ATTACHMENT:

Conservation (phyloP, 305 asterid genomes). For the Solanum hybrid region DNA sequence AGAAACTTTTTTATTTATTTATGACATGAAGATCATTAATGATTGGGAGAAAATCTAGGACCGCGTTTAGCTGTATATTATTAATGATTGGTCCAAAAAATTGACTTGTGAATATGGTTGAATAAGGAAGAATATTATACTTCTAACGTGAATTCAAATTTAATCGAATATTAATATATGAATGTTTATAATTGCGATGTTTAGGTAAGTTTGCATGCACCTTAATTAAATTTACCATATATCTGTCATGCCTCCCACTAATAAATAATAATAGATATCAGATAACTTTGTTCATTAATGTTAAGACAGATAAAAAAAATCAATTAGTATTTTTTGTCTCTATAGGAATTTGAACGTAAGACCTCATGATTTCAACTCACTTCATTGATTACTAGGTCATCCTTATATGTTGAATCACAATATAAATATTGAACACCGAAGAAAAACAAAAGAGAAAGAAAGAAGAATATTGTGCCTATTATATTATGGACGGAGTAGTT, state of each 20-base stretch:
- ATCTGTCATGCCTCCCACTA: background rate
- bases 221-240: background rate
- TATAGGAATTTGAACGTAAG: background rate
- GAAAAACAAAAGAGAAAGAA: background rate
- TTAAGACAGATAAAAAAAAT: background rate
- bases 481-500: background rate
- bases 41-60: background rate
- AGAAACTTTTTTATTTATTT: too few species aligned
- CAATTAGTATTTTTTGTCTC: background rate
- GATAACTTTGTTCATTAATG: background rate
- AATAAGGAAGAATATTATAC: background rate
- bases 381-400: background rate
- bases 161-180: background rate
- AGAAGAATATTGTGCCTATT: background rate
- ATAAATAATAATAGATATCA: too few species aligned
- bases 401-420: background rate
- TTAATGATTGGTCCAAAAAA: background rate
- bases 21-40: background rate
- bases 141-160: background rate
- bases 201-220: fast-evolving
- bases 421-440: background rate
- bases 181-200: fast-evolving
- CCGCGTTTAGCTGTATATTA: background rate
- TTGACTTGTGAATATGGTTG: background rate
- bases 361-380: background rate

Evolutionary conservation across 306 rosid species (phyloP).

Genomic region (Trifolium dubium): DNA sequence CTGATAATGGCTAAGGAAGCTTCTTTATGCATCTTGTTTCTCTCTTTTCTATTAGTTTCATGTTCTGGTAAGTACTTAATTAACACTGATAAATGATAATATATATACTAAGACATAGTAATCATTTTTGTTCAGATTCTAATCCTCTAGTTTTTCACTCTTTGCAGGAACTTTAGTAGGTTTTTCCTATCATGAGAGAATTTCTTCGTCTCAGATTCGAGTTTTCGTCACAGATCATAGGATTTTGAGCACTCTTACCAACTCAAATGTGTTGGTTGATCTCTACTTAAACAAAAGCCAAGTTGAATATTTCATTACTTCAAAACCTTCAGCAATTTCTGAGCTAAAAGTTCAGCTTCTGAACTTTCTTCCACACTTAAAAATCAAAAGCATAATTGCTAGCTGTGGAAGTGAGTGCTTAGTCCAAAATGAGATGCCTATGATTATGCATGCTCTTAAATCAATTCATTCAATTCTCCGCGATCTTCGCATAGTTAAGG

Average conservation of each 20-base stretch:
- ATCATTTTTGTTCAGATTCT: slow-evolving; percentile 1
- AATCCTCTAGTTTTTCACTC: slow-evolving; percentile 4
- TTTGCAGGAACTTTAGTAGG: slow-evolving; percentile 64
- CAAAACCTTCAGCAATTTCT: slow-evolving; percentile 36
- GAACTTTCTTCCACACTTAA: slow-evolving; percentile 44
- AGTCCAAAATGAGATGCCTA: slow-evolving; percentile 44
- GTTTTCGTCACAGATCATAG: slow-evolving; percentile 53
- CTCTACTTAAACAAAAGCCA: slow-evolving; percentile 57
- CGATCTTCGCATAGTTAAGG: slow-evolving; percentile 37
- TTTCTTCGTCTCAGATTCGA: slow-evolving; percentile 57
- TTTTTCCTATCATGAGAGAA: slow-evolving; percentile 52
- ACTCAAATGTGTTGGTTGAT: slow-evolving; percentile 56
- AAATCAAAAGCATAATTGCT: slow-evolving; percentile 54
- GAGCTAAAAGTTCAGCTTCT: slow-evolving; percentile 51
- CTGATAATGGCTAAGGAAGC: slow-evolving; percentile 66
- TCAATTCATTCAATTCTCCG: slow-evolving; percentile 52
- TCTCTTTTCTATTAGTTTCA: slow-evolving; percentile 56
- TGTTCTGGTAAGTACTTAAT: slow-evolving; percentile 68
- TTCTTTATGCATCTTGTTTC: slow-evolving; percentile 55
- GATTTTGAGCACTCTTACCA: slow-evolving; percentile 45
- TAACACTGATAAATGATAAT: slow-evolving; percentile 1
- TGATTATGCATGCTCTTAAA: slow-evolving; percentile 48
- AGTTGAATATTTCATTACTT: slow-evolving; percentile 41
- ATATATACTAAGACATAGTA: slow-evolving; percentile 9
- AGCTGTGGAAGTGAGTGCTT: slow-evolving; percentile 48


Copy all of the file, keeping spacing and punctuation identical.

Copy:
Conservation (phyloP, 305 asterid genomes). For the Solanum hybrid region DNA sequence AGAAACTTTTTTATTTATTTATGACATGAAGATCATTAATGATTGGGAGAAAATCTAGGACCGCGTTTAGCTGTATATTATTAATGATTGGTCCAAAAAATTGACTTGTGAATATGGTTGAATAAGGAAGAATATTATACTTCTAACGTGAATTCAAATTTAATCGAATATTAATATATGAATGTTTATAATTGCGATGTTTAGGTAAGTTTGCATGCACCTTAATTAAATTTACCATATATCTGTCATGCCTCCCACTAATAAATAATAATAGATATCAGATAACTTTGTTCATTAATGTTAAGACAGATAAAAAAAATCAATTAGTATTTTTTGTCTCTATAGGAATTTGAACGTAAGACCTCATGATTTCAACTCACTTCATTGATTACTAGGTCATCCTTATATGTTGAATCACAATATAAATATTGAACACCGAAGAAAAACAAAAGAGAAAGAAAGAAGAATATTGTGCCTATTATATTATGGACGGAGTAGTT, state of each 20-base stretch:
- ATCTGTCATGCCTCCCACTA: background rate
- bases 221-240: background rate
- TATAGGAATTTGAACGTAAG: background rate
- GAAAAACAAAAGAGAAAGAA: background rate
- TTAAGACAGATAAAAAAAAT: background rate
- bases 481-500: background rate
- bases 41-60: background rate
- AGAAACTTTTTTATTTATTT: too few species aligned
- CAATTAGTATTTTTTGTCTC: background rate
- GATAACTTTGTTCATTAATG: background rate
- AATAAGGAAGAATATTATAC: background rate
- bases 381-400: background rate
- bases 161-180: background rate
- AGAAGAATATTGTGCCTATT: background rate
- ATAAATAATAATAGATATCA: too few species aligned
- bases 401-420: background rate
- TTAATGATTGGTCCAAAAAA: background rate
- bases 21-40: background rate
- bases 141-160: background rate
- bases 201-220: fast-evolving
- bases 421-440: background rate
- bases 181-200: fast-evolving
- CCGCGTTTAGCTGTATATTA: background rate
- TTGACTTGTGAATATGGTTG: background rate
- bases 361-380: background rate

Evolutionary conservation across 306 rosid species (phyloP).

Genomic region (Trifolium dubium): DNA sequence CTGATAATGGCTAAGGAAGCTTCTTTATGCATCTTGTTTCTCTCTTTTCTATTAGTTTCATGTTCTGGTAAGTACTTAATTAACACTGATAAATGATAATATATATACTAAGACATAGTAATCATTTTTGTTCAGATTCTAATCCTCTAGTTTTTCACTCTTTGCAGGAACTTTAGTAGGTTTTTCCTATCATGAGAGAATTTCTTCGTCTCAGATTCGAGTTTTCGTCACAGATCATAGGATTTTGAGCACTCTTACCAACTCAAATGTGTTGGTTGATCTCTACTTAAACAAAAGCCAAGTTGAATATTTCATTACTTCAAAACCTTCAGCAATTTCTGAGCTAAAAGTTCAGCTTCTGAACTTTCTTCCACACTTAAAAATCAAAAGCATAATTGCTAGCTGTGGAAGTGAGTGCTTAGTCCAAAATGAGATGCCTATGATTATGCATGCTCTTAAATCAATTCATTCAATTCTCCGCGATCTTCGCATAGTTAAGG

Average conservation of each 20-base stretch:
- ATCATTTTTGTTCAGATTCT: slow-evolving; percentile 1
- AATCCTCTAGTTTTTCACTC: slow-evolving; percentile 4
- TTTGCAGGAACTTTAGTAGG: slow-evolving; percentile 64
- CAAAACCTTCAGCAATTTCT: slow-evolving; percentile 36
- GAACTTTCTTCCACACTTAA: slow-evolving; percentile 44
- AGTCCAAAATGAGATGCCTA: slow-evolving; percentile 44
- GTTTTCGTCACAGATCATAG: slow-evolving; percentile 53
- CTCTACTTAAACAAAAGCCA: slow-evolving; percentile 57
- CGATCTTCGCATAGTTAAGG: slow-evolving; percentile 37
- TTTCTTCGTCTCAGATTCGA: slow-evolving; percentile 57
- TTTTTCCTATCATGAGAGAA: slow-evolving; percentile 52
- ACTCAAATGTGTTGGTTGAT: slow-evolving; percentile 56
- AAATCAAAAGCATAATTGCT: slow-evolving; percentile 54
- GAGCTAAAAGTTCAGCTTCT: slow-evolving; percentile 51
- CTGATAATGGCTAAGGAAGC: slow-evolving; percentile 66
- TCAATTCATTCAATTCTCCG: slow-evolving; percentile 52
- TCTCTTTTCTATTAGTTTCA: slow-evolving; percentile 56
- TGTTCTGGTAAGTACTTAAT: slow-evolving; percentile 68
- TTCTTTATGCATCTTGTTTC: slow-evolving; percentile 55
- GATTTTGAGCACTCTTACCA: slow-evolving; percentile 45
- TAACACTGATAAATGATAAT: slow-evolving; percentile 1
- TGATTATGCATGCTCTTAAA: slow-evolving; percentile 48
- AGTTGAATATTTCATTACTT: slow-evolving; percentile 41
- ATATATACTAAGACATAGTA: slow-evolving; percentile 9
- AGCTGTGGAAGTGAGTGCTT: slow-evolving; percentile 48